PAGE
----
OVERLAND PARK, Kan. (KAKE) - Three Republicans are trying to convince voters they're the right person to be Kansas’ next
Attorney General.

They faced off Wednesday in Overland Park in front of their peers, members of the Johnson County Bar Association.  They answered questions ranging from Critical Race Theory to the fight over abortion rights and regulation in Kansas.

“I will be standing at the podium defending Value Them Both,” Tony Mattivi, former Assistant U.S. Attorney for Kansas said.

“I will aggressively defend Value Them Both,” Kris Kobach, former Kansas Secretary of State, said about the proposed amendment.

“I helped put Value Them Both on the ballot,” Kansas state senator Kellie Warren added when her turn came.

These three candidates had a lot of the same ideas Wednesday on the issues the next Attorney General will likely face.

“The Office of Attorney General does have a role to play in fighting Critical Race Theory,” Warren said. “We have to be vigilant against it.  As a state senator and chairman of the Senate Judiciary Committee, I am the person on this stage that has had to vote on that and try to get that passed.”

“Personally, I’m opposed to the idea of Critical Race Theory,” Mattivi said.  “But I’m not running for Attorney General to further my personal political agenda.  I’m running…to represent the citizens of the State of Kansas. I’m not going in there to be an idealogue, but I am going in there to protect the constitutional rights of our citizens and I agree that that’s the way you go after an issue like that.”

“More than just urging people to stop Critical Race Theory,” Kobach said.  “I have drafted a bill, personally, myself, with my own keyboard… portions of that bill were incorporated into a bill that was in the Kansas Legislature this year.”

But they still found plenty to go on the attack about beginning with Kobach's loss four years ago to Governor Laura Kelly, a point Warren hit on several times.

 

“We could not get protection for our school children against Critical Race Theory in Kansas because we have a 2018 loss as Republicans to a Democrat governor. So, it's important that we nominate the person who can win in November,” she said at one point.  Adding later, “Talk about an itty bitty, teeny weeny senate district?  Well, guess what, I won my election. He lost his.”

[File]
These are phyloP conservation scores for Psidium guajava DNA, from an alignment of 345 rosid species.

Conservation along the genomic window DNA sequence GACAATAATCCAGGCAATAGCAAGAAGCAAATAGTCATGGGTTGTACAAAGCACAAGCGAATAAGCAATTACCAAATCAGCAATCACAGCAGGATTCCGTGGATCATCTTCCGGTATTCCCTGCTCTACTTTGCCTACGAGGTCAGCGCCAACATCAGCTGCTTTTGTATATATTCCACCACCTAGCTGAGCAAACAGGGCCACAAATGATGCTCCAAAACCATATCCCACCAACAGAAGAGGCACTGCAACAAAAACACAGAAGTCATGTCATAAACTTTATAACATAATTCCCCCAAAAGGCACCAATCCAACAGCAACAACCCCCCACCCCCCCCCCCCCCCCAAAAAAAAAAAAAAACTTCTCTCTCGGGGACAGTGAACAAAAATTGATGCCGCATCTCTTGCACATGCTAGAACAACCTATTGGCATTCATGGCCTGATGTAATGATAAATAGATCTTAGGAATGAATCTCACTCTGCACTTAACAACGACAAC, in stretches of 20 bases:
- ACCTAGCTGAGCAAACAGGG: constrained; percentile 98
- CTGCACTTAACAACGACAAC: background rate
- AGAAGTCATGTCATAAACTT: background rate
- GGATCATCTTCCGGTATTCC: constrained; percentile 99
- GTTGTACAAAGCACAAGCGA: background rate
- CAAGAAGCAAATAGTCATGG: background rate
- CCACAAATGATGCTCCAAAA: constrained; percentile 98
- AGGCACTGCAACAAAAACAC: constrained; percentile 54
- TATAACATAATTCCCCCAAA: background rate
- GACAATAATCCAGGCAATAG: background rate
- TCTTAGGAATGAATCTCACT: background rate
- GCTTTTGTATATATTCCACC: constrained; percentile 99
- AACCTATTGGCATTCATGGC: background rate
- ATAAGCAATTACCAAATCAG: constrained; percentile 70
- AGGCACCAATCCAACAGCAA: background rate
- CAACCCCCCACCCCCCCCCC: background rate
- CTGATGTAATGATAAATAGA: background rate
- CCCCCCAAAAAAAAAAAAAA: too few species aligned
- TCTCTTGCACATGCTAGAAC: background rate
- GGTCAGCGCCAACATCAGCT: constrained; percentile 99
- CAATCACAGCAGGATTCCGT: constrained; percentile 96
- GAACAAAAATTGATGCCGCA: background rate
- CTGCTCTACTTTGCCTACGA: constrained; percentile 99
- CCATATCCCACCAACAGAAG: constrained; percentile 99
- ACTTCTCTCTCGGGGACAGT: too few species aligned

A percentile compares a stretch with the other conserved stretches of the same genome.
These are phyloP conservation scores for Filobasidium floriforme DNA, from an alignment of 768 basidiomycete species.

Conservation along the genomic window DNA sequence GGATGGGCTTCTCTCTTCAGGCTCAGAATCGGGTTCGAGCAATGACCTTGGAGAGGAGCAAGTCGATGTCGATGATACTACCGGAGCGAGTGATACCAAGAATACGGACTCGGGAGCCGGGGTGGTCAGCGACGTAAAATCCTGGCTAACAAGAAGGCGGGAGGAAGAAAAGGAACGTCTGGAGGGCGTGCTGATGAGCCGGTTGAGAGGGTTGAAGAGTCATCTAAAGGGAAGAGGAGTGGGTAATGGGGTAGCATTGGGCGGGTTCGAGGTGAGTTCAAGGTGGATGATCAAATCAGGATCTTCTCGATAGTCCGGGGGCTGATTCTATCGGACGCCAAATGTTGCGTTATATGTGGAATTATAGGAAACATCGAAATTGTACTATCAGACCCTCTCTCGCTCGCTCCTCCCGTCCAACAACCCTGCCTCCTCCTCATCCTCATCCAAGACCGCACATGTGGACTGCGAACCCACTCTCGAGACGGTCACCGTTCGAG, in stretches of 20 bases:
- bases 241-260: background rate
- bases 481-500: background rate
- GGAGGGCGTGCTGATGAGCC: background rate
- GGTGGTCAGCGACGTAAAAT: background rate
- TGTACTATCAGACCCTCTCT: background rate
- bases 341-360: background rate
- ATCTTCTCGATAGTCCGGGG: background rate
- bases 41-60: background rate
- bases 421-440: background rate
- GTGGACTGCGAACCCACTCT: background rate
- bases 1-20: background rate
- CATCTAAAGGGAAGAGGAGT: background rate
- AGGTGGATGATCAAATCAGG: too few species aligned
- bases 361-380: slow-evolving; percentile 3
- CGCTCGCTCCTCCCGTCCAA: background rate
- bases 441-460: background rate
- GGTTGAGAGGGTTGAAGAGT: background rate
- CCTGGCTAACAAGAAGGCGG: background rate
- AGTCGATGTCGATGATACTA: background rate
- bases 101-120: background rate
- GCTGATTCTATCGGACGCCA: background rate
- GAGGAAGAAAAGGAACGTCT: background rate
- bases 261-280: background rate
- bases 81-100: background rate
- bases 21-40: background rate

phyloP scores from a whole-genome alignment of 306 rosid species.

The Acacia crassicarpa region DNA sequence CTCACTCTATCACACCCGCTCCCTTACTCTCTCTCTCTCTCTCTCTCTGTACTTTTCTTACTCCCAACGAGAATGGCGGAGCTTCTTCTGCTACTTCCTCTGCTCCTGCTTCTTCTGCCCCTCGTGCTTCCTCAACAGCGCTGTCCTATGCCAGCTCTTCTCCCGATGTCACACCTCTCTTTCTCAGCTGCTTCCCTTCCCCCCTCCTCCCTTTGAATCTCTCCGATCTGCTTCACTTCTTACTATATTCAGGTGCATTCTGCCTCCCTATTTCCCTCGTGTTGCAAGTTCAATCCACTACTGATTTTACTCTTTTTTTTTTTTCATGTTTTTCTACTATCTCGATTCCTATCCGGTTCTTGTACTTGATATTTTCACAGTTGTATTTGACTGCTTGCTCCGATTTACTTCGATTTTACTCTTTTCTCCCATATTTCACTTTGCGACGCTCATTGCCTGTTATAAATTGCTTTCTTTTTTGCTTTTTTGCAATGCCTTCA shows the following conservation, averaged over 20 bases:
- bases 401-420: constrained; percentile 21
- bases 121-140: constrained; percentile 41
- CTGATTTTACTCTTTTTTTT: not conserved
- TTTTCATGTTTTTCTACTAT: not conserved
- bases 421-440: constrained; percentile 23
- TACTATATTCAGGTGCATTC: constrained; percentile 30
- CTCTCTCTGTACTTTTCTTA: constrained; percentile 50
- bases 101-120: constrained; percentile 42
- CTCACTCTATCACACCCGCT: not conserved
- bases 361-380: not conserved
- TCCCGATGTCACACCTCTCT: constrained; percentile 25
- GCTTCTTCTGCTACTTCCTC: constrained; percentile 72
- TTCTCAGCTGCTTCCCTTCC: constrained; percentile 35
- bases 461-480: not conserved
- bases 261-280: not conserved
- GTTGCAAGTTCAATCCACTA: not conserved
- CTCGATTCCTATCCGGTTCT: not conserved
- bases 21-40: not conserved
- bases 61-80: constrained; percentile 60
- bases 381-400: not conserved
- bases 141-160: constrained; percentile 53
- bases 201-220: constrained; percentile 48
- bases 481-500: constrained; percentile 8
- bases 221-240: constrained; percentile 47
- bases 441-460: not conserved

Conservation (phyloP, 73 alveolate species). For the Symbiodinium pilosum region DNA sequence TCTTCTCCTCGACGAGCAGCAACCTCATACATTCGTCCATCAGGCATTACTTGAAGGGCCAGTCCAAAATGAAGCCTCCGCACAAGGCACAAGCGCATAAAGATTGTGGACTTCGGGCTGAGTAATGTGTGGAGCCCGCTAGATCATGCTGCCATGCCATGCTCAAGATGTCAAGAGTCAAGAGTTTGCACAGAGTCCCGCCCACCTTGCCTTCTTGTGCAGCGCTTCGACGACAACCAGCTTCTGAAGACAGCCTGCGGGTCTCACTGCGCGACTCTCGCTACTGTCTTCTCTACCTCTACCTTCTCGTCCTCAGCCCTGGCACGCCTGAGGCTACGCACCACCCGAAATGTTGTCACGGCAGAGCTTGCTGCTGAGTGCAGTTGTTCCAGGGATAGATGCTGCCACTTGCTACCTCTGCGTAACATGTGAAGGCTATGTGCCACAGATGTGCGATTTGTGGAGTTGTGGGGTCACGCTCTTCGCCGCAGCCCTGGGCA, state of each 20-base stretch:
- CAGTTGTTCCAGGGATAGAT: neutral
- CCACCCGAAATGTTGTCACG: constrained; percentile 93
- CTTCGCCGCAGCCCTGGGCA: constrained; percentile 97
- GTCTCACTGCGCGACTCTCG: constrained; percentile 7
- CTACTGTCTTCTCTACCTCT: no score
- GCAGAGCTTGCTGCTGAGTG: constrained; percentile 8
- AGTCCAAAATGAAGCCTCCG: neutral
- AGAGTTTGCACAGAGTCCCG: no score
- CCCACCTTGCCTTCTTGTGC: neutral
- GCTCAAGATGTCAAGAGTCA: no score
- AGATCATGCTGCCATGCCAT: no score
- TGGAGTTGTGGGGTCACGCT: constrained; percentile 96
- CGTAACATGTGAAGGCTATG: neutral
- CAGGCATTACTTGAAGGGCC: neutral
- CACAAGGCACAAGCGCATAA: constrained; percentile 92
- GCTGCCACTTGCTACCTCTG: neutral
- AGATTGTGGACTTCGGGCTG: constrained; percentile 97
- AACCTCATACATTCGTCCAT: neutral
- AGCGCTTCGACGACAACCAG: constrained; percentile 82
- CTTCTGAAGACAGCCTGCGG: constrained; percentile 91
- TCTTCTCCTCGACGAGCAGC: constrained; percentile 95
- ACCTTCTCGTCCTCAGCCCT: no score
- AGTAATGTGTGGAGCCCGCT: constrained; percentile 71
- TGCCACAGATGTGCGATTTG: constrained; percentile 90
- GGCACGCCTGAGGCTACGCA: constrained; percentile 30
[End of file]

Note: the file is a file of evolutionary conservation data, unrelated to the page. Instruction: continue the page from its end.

Kobach firing back, “Polls currently show me beating the Democrat in this race by a sizeable margin. With regards to 2018, anybody who follows political history knows that 2018 was a bloodbath for Republicans.”

“I am the Kansan, the Republican, conservative Kansan who runs best against the Democrat,” Mattivi said.

The other big theme running through this debate, the question of experience and what sort of experience is best for someone seeking the job of Attorney General.

“I am the outsider. I am the prosecutor and not the politician,” Mattivi said.  Adding later, “My decisions as Attorney General are not going to be made based on what gets me on Rush Limbaugh or what gets me on Fox News.”

All three telling me after the debate that, despite the attacks we saw, debates like this are important in helping voters make a decision.

“I actually think that debates make a difference when television stations cover them, because usually it's just a couple hundred people watching the debate,” Kobach said.  “But it needs to be a couple hundred thousand Kansans seeing what was said at the debate.”

Warren said she thinks the debates have helped boost her campaign. 

“We're gaining support from voters and businesses, industry leaders across the state,” Warren said.

“It’s just like trying a case to the jury,” Mattivi said.  “You want the jury sitting in the box nodding their head when you make your best argument. And that's what's been happening.”